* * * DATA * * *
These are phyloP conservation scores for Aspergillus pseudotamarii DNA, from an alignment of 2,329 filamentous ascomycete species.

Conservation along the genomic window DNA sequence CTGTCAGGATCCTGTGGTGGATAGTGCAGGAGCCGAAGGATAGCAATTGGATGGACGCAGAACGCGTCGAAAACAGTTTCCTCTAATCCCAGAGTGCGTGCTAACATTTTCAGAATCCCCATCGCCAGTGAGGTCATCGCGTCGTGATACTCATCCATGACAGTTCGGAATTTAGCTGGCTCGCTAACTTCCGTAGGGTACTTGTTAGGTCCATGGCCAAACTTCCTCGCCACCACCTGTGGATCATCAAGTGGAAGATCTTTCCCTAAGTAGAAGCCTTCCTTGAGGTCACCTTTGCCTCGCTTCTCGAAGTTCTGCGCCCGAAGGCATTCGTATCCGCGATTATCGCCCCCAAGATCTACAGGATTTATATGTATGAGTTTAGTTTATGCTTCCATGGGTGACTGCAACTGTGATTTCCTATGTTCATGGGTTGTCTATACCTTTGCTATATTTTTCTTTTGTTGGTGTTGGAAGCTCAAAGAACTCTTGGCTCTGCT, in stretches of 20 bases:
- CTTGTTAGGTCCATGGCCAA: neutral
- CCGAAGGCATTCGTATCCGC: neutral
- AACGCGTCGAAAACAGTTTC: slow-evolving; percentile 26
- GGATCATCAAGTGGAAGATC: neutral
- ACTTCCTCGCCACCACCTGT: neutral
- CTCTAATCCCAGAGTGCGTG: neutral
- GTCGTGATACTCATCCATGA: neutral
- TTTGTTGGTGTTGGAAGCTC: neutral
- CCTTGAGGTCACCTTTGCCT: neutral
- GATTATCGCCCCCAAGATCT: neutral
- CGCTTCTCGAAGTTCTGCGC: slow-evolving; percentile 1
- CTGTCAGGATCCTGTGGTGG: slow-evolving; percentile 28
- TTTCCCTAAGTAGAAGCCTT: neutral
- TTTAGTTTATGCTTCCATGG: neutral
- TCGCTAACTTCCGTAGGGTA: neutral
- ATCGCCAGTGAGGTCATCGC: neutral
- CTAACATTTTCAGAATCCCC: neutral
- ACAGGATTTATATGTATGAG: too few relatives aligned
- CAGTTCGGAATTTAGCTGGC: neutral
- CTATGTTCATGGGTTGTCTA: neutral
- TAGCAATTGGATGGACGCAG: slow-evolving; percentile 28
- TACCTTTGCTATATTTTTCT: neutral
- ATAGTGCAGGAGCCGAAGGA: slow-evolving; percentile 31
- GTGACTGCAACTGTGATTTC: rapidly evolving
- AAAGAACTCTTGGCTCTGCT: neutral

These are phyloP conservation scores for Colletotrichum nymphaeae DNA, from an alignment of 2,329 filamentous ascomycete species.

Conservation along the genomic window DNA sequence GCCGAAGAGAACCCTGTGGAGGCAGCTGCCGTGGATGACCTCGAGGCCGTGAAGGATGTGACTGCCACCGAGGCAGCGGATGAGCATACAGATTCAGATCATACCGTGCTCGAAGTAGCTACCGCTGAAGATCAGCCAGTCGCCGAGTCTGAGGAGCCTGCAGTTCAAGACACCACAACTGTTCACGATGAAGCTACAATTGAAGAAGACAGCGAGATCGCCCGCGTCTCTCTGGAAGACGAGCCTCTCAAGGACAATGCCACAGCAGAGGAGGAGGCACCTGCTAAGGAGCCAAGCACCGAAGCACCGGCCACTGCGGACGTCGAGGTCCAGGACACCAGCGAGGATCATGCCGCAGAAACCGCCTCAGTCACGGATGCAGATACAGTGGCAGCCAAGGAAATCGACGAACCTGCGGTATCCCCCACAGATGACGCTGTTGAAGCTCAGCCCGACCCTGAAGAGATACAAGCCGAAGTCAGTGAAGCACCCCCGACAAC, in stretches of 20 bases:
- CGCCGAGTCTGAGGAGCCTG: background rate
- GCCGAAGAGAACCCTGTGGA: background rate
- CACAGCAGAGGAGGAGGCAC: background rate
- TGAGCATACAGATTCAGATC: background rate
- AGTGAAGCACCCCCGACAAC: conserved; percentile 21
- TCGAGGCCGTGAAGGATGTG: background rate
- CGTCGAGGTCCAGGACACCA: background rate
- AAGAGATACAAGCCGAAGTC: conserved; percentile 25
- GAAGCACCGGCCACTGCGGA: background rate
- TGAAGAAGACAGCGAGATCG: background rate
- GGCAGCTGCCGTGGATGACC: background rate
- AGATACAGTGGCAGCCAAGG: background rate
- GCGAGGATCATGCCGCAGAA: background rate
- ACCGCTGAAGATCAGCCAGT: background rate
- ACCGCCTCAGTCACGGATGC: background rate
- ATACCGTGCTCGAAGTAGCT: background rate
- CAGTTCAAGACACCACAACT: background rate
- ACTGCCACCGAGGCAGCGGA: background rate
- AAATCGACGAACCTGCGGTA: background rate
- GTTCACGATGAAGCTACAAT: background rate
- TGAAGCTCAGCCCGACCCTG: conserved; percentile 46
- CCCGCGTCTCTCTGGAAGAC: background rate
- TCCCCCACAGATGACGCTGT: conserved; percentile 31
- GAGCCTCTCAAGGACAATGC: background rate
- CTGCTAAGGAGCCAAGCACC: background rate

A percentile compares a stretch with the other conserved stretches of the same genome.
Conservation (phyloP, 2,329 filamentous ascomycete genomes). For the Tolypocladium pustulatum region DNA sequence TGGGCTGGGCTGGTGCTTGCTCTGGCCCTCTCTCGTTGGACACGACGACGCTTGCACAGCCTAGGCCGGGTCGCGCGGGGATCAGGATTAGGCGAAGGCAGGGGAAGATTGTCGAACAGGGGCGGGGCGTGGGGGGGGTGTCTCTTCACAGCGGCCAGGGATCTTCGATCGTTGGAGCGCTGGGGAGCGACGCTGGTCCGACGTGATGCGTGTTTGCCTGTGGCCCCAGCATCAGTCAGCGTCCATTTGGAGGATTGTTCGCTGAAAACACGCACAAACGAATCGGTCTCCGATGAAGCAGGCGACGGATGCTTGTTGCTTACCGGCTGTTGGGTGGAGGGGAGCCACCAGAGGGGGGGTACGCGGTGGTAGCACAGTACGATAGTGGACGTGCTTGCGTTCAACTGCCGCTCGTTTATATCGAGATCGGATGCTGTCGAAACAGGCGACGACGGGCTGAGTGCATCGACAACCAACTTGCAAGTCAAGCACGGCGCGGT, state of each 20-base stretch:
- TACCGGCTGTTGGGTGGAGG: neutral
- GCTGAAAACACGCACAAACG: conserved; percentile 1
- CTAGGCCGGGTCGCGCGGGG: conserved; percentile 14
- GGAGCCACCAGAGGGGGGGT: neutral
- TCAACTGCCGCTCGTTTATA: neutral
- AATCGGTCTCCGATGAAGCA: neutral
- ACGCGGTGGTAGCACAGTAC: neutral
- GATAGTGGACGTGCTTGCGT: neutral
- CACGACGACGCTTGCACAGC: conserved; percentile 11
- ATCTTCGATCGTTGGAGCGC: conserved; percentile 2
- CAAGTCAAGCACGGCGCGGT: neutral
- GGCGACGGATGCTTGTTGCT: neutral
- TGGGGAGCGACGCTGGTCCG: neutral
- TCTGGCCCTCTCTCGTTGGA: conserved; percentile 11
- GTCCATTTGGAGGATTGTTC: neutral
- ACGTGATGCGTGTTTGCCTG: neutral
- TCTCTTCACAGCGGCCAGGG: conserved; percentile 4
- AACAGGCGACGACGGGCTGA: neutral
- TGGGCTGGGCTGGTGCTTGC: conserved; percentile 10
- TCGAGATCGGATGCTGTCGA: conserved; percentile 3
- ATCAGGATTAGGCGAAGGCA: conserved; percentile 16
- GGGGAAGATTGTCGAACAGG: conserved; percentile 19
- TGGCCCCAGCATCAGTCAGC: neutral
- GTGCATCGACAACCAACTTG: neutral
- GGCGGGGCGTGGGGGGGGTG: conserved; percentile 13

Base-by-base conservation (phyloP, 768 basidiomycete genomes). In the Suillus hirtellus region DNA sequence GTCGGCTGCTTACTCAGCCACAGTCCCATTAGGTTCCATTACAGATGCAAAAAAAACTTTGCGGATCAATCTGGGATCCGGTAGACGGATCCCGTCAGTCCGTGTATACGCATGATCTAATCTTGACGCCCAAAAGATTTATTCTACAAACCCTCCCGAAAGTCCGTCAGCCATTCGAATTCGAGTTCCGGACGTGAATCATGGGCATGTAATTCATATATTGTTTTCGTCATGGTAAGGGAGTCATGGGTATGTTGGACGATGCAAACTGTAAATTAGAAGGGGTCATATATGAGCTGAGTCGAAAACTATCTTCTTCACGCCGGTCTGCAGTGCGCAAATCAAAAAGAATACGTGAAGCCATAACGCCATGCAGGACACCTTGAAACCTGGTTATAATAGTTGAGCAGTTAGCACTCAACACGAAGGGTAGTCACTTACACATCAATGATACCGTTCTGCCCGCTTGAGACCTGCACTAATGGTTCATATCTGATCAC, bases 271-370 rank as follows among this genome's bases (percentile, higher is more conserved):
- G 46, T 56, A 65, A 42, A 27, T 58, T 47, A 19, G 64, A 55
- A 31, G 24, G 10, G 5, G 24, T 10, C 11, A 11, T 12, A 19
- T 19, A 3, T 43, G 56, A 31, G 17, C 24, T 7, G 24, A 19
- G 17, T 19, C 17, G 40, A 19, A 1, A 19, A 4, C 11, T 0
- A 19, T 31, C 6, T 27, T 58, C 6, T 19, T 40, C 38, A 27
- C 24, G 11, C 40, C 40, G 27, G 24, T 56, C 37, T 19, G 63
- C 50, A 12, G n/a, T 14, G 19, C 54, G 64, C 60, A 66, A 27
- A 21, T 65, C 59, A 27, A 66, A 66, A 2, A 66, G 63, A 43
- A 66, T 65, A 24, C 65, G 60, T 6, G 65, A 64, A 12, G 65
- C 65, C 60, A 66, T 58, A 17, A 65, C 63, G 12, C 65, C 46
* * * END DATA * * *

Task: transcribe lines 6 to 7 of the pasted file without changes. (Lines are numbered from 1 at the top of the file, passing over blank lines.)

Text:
- GGATCATCAAGTGGAAGATC: neutral
- ACTTCCTCGCCACCACCTGT: neutral